# Randomised Block Design

Suppose the response of three different treatments, $$A$$, $$B$$ and $$C$$ are measured in two different hospitals of a country. The data are given below.

My question is: so far I understand it is a randomised block design if I want to compare the treatments. But whatever I search on the internet, I see there is only one observation per each cell. And the model is :

$$Y_{ij}=\beta_0+\beta_i+\gamma_j+\epsilon_{ij},$$

where $$\epsilon_{ij}\sim N(0,\sigma^2)$$, $$\beta_i$$ is the effect of the $$i$$th treatment, and $$\gamma_j$$ is the effect of the $$j$$th block.

But in my particular example, there are multiple observations per cell. It makes me doubt if I am adopting the correct experimental design. Is it possible to have more than one observation per cell in a randomised block design? If so, will the model become

$$Y_{ijk}=\beta_0+\beta_{ik}+\gamma_{jk}+\epsilon_{ijk},\quad k=1,\ldots, n~?$$

• It should be something like $Y_{ijk}=\beta_0+\beta_i+\gamma_j+\varepsilon_{ijk}$, where $k=1,2,\ldots,n_{ij}$. Commented Apr 28, 2020 at 7:20

But in my particular example, there are multiple observations per cell. It makes me doubt if I am adopting the correct experimental design. Is it possible to have more than one observation per cell in a randomised block design?

It is certainly possible! With unequal number of observations per cell, as you have, you loose some properties, such as balance and orthogonality. As noted in a comment, you can model as $$Y_{ijk}=\beta_0+\beta_i+\gamma_j+\varepsilon_{ijk}$$ where $$k=1,2,\ldots,n_{ij}$$.

With R we can analyze as follows:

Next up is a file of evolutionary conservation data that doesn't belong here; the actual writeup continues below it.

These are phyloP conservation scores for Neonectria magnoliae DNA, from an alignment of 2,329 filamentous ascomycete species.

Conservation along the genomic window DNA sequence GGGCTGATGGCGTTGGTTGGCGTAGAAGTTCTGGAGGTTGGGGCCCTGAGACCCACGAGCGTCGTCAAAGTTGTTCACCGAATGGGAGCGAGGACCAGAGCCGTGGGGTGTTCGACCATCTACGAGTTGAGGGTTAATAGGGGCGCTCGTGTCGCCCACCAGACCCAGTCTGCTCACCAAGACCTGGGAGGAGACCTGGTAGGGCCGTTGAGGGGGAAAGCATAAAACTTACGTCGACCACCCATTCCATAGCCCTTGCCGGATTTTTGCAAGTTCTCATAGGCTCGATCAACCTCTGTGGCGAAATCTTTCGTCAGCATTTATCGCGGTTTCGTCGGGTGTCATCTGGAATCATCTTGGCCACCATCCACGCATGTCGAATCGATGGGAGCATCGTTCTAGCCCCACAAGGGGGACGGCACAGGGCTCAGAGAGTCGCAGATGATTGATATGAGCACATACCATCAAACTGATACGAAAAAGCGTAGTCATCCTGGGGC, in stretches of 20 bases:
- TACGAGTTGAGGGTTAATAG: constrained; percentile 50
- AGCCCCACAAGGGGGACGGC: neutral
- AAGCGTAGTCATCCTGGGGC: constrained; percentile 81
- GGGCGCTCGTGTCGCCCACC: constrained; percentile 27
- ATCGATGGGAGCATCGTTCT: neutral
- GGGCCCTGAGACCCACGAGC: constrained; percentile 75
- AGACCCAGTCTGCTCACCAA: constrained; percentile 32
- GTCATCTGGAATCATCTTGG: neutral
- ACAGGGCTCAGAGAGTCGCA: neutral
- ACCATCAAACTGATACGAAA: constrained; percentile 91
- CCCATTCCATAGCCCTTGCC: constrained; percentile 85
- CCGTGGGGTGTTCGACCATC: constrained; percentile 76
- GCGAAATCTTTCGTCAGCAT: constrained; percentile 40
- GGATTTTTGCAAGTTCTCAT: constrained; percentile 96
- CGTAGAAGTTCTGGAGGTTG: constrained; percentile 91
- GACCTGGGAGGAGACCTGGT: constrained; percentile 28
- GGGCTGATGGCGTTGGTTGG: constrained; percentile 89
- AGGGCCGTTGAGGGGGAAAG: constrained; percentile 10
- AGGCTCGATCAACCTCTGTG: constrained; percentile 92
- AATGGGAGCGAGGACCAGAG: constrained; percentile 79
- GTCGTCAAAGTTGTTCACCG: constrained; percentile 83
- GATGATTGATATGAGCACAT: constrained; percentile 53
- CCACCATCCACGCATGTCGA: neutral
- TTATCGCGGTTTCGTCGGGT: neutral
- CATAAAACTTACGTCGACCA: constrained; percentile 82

mod <- lm(response ~ T + Hospital, data=yourdata)
summary(mod)

Call:
lm(formula = response ~ T + Hospital, data = yourdata)

Residuals:
Min       1Q   Median       3Q      Max
-0.65714 -0.18714  0.03714  0.27286  0.41143

Coefficients:
Estimate Std. Error t value Pr(>|t|)
(Intercept)   2.0571     0.1927  10.678 8.68e-07 ***
TB           -0.1400     0.2593  -0.540 0.601089
TC           -1.2600     0.2593  -4.859 0.000662 ***
Hospital2     0.1714     0.2090   0.820 0.431116
---
Signif. codes:  0 ‘***’ 0.001 ‘**’ 0.01 ‘*’ 0.05 ‘.’ 0.1 ‘ ’ 1

Residual standard error: 0.3709 on 10 degrees of freedom
Multiple R-squared:  0.7618,    Adjusted R-squared:  0.6903
F-statistic: 10.66 on 3 and 10 DF,  p-value: 0.001858

Data was constructed:

response <- c(1.4, 2.4, 2.2, 2.4, 2.1, 1.7, 2.5, 1.8, 2.0, 0.7, 1.1, 0.5,
0.9, 1.3)
T <- c(rep("A", 4), rep("B", 5), rep("C", 5))
Hospital <- c(1,1,1,2,1,1,2,2,2,1,1,2,2,2)
yourdata <- data.frame(response=response, T=factor(T),
Hospital =factor(Hospital))
• In the case of a binary treatment, you would need to add an interaction to get a consistent estimate for the average treatment effect. I imagine at least this is necessary here. Commented Apr 6 at 13:19